Elmwood Stock Farm Tour, Part 2

To continue last week’s farm tour, walking west away from the lunch area, past the billowy white pines sheltering the homes where ‘the guys’—our farm crew—live, we stop at a plain-looking pasture. Describing this diverse, essential field as plain could not be further from the truth, as you’ll learn. 

cattle grazing

A flimsy-looking plastic twine drapes from a snakey row of little steel posts along the driveway, keeping us from traipsing off too far, lest we get a jolt. (The innocent-looking plastic twine is actually an electric fence wire.) Humongous, stately, old oak and ash trees stand tall in the field, appearing to hold guard. For half the year, from here you can see an equipment shed north of us in the heifer field, the historic “Elmwood” home and a subdivision off to the west. The other half of the year, you can’t see those buildings, rather trees of all kinds. The greenhouses and tobacco barn-turned-equipment-hub is over our left shoulder to the southeast.

Fields like the one we’re standing by are the workhorses of Elmwood Stock Farm’s regenerative-agriculture model. Not-so-passive solar-energy collectors. Carbon sequestration at its finest. Millions of individual vascular plants, working in unison, photosynthesize solar energy into stored energy and proteins in the form of cellulose and fiber (the forage). These nutrients are then consumed by a passing bovine, making beef to fuel our bodies and nutrients to feed the soil.

The beauty of all this is, with a sound rotational grazing program, the plants actually benefit from the symbiotic relationship they have with beef and sheep. When the grazing animals remove some, or parts, of the leaves from the forage in the field every so often, these plants are stimulated to grow more aggressively, all the while pumping nutrients into the soil for regeneration potential. In our system, we use the animals to build soil and store more potential energy in the form of carbon for five years, when we’ll convert the field to a vegetable garden. We would keep cows at Elmwood Stock Farm for these benefits, even if they didn’t fit into the farm’s product line.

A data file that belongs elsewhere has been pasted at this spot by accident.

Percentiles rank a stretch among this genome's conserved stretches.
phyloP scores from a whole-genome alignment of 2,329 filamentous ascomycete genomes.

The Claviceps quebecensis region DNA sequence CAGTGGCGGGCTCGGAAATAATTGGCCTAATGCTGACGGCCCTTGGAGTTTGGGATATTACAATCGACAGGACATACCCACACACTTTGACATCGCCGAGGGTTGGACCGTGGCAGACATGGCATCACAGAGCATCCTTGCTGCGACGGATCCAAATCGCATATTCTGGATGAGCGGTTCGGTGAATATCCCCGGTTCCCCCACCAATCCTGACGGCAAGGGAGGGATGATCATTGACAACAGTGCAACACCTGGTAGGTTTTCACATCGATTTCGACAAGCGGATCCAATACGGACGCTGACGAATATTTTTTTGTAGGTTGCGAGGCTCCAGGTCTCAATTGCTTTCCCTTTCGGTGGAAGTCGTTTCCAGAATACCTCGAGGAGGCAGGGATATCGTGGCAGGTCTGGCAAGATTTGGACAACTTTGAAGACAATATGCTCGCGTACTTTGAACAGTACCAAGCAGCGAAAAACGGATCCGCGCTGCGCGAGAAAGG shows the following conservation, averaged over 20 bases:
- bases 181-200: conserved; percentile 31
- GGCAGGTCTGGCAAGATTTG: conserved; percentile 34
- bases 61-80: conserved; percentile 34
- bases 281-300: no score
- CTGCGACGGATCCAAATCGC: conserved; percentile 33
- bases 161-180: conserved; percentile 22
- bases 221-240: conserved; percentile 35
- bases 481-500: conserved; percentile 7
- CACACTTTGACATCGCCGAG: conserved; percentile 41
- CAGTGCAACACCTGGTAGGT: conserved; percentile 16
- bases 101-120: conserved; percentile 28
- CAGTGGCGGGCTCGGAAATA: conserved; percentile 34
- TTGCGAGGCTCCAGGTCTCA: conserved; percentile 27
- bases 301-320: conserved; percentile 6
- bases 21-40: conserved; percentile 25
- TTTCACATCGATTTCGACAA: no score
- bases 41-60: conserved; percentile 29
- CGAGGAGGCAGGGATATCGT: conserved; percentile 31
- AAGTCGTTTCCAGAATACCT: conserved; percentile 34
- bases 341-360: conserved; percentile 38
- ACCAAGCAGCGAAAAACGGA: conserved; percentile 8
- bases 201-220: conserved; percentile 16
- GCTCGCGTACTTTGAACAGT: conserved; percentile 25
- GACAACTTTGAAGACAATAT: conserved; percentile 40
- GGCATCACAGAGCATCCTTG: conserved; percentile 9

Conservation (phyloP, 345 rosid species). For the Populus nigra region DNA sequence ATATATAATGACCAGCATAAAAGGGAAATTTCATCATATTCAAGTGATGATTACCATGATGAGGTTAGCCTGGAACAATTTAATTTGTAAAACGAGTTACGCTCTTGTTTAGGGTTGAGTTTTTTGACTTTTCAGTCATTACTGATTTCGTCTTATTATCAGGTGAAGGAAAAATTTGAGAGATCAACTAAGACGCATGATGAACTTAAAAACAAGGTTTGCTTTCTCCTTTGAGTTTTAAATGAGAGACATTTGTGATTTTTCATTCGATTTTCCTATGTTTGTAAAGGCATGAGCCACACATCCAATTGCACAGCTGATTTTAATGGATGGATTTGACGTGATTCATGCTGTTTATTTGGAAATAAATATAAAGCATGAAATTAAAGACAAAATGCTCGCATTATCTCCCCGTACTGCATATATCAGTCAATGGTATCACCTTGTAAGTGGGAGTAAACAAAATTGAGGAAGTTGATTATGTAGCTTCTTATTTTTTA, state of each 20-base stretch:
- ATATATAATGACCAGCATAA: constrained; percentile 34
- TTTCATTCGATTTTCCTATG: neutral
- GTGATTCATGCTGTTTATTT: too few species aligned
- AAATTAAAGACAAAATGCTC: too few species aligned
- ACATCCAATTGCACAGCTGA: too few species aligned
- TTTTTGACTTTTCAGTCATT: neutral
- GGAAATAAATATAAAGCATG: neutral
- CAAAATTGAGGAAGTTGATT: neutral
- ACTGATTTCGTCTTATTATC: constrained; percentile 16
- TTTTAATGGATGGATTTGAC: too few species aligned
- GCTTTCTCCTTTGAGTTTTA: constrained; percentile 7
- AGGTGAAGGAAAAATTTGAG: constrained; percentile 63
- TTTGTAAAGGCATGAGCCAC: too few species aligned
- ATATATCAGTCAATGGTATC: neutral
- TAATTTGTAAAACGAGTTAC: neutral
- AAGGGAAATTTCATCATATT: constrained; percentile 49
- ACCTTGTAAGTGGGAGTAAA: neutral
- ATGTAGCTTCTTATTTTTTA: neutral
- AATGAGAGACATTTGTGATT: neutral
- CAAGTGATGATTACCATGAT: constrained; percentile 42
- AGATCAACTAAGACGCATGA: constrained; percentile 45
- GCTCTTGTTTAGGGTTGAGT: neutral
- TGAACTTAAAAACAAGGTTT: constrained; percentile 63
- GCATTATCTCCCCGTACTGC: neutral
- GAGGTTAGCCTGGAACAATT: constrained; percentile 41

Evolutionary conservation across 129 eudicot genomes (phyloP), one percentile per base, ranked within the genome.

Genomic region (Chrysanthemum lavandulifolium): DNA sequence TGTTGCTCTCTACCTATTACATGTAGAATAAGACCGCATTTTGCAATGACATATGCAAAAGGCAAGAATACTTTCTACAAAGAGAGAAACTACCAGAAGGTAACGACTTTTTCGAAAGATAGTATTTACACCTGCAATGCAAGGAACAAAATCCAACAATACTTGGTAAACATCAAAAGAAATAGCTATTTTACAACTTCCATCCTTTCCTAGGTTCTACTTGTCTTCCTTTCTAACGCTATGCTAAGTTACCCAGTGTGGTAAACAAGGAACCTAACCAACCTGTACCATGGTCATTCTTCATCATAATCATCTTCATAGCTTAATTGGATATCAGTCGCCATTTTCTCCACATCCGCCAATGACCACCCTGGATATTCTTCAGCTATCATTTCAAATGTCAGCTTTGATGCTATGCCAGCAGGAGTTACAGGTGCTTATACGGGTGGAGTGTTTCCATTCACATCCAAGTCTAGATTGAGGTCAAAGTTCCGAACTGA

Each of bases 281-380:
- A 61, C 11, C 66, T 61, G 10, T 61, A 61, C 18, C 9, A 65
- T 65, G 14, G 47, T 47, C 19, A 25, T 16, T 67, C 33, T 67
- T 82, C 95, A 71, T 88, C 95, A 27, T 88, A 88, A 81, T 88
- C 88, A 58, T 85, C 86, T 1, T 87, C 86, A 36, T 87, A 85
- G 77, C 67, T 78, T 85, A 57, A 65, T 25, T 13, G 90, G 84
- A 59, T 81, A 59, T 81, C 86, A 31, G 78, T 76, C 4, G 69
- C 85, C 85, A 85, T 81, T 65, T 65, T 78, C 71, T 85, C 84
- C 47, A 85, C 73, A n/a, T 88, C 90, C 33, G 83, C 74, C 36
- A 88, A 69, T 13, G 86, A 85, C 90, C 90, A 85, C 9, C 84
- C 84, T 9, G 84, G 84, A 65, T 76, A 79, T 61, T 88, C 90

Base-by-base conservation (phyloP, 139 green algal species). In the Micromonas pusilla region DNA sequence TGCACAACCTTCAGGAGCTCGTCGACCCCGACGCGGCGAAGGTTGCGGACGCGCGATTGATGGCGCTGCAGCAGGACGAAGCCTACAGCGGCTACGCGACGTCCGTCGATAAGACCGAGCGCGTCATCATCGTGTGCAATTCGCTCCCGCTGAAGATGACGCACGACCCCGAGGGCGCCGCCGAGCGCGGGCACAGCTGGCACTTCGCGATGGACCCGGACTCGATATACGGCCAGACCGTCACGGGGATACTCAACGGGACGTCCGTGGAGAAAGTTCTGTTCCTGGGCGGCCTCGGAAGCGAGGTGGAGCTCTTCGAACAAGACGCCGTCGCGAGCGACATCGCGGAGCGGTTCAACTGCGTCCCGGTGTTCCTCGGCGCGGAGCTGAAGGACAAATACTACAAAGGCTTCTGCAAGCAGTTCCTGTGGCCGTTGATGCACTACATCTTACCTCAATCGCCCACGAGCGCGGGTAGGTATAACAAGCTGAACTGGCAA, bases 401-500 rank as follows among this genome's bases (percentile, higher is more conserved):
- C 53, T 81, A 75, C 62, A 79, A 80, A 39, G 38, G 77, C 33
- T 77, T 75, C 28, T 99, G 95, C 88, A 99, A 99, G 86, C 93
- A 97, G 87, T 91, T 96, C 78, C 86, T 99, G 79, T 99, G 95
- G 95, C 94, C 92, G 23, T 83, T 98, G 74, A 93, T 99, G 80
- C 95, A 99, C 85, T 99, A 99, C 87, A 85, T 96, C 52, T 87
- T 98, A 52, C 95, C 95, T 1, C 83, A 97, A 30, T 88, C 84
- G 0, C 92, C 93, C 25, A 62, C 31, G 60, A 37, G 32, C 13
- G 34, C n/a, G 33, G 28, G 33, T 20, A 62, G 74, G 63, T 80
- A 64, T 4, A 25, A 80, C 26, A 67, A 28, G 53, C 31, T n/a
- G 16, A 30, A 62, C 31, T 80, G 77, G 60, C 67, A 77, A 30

The cattle may actually be the most efficient protein sources on the planet. They feed themselves, plus the complex carbohydrate-based energy in the forage they consume makes for the right kind of fat. When cattle consume high daily doses of readily digestible starches, like corn, it lowers the pH of their digestive system, altering fat metabolism to something not known to Homo sapiens until after World War II, when feeding grains to animals in industrial feedlots came into practice. 

The momma cows graze contentedly throughout the grazing season and munch on hay the few months in winter. With a nine-month gestation period, we rebreed the cows while they’re still nursing their last calf to give us offspring each year. The calves nurse for about seven months before we wean them to allow mom time to prepare for her next calf. 

The cows we have here now were born here however long ago, as were their mommas and grandmommas, great grandmommas, and on and on. As we have moved into grass-finishing our beef, we have bred them to have smaller bone structure, which correlates with their ability to reach the USDA Choice grade on grass—as opposed to all that corn needed to get a tall and lanky animal fat. 

Back to that flimsy little fence: It’s more of an electrified psychological barrier than a physical barrier. A calf is naturally curious and invariably gets shocked as a baby when it reaches out to touch the fence with its nose. Like the elephants they resemble, cows are not stupid—they remember and have no interest in touching the fence again. 

With this simple, moveable fence technology, we can make a pasture anywhere, any size we want. This allows us to adjust the space they need so they eat all the grass in three days. The reason for this are internal parasites, a normal presence in these animals. Any internal parasites in the animal will shed their eggs, which hatch in three days. The resulting larvae climb up the blade of grass to get consumed by a grazing animal. A buildup of internal parasites can be debilitating, but if we keep the herd moving, the host cow eventually carries very few and we see no problems. Non-organic beef farmers don’t worry about all that—they simply pour a synthetic insecticide on the back of the animal that systemically moves throughout the body, ridding it of any parasites. Not so appetizing. It’s simple but not easy to avoid such nonsense: Move them every three days, which is good for the grass, too.

To wrap up this tour stop, what you see is essentially solar-powered food production. Sunlight is converted into soil carbon and cellulose, which is captured by a grazing ruminant that feeds itself. All we have to do is control the cattle’s movement from pasture to pasture. (They do that themselves, too. We just open the gate.) 

So, that’s the way we provide heart-healthy, grass-fed and -finished, certified organic, USDA Choice, dry-aged Angus beef AND feed the soil that grows our vegetables at the same time.

Questions? Let us know, and let’s keep moving on this farm tour. Next week, we’ll visit the greenhouse and high tunnels.

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